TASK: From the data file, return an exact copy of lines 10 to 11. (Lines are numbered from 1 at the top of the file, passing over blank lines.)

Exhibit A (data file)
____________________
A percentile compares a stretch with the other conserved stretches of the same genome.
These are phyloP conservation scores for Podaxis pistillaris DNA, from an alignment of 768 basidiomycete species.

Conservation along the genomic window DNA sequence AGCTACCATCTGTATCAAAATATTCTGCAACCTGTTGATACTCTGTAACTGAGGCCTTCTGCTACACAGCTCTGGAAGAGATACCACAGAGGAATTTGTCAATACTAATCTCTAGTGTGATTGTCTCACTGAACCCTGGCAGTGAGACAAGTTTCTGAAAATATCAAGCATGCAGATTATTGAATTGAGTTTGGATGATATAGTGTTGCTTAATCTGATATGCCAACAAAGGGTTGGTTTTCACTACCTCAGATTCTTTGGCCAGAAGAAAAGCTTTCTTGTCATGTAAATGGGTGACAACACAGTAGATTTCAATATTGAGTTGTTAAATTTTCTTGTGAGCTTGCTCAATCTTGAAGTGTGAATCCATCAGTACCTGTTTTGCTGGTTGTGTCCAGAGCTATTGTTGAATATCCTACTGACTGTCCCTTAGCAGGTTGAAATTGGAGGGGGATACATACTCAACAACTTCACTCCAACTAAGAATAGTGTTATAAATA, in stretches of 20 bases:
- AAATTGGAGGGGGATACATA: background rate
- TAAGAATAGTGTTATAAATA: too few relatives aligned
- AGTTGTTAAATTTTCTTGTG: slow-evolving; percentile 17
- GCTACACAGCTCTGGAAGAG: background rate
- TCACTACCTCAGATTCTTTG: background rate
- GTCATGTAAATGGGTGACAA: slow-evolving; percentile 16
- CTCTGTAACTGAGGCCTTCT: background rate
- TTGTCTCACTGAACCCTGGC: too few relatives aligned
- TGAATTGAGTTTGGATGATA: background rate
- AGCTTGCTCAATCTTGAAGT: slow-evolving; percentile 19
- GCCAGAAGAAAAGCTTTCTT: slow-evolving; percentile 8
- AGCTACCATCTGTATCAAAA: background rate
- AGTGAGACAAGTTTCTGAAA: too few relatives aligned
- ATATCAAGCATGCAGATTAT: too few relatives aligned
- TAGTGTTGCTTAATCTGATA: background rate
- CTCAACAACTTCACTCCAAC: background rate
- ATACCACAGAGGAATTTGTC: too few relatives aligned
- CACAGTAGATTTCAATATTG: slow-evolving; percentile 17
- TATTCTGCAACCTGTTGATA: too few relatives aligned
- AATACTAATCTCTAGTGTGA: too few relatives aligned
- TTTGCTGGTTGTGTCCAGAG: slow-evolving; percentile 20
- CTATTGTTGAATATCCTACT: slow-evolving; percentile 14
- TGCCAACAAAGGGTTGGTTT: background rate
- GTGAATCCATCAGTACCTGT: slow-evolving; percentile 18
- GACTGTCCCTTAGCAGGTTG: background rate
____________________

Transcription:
- CTCTGTAACTGAGGCCTTCT: background rate
- TTGTCTCACTGAACCCTGGC: too few relatives aligned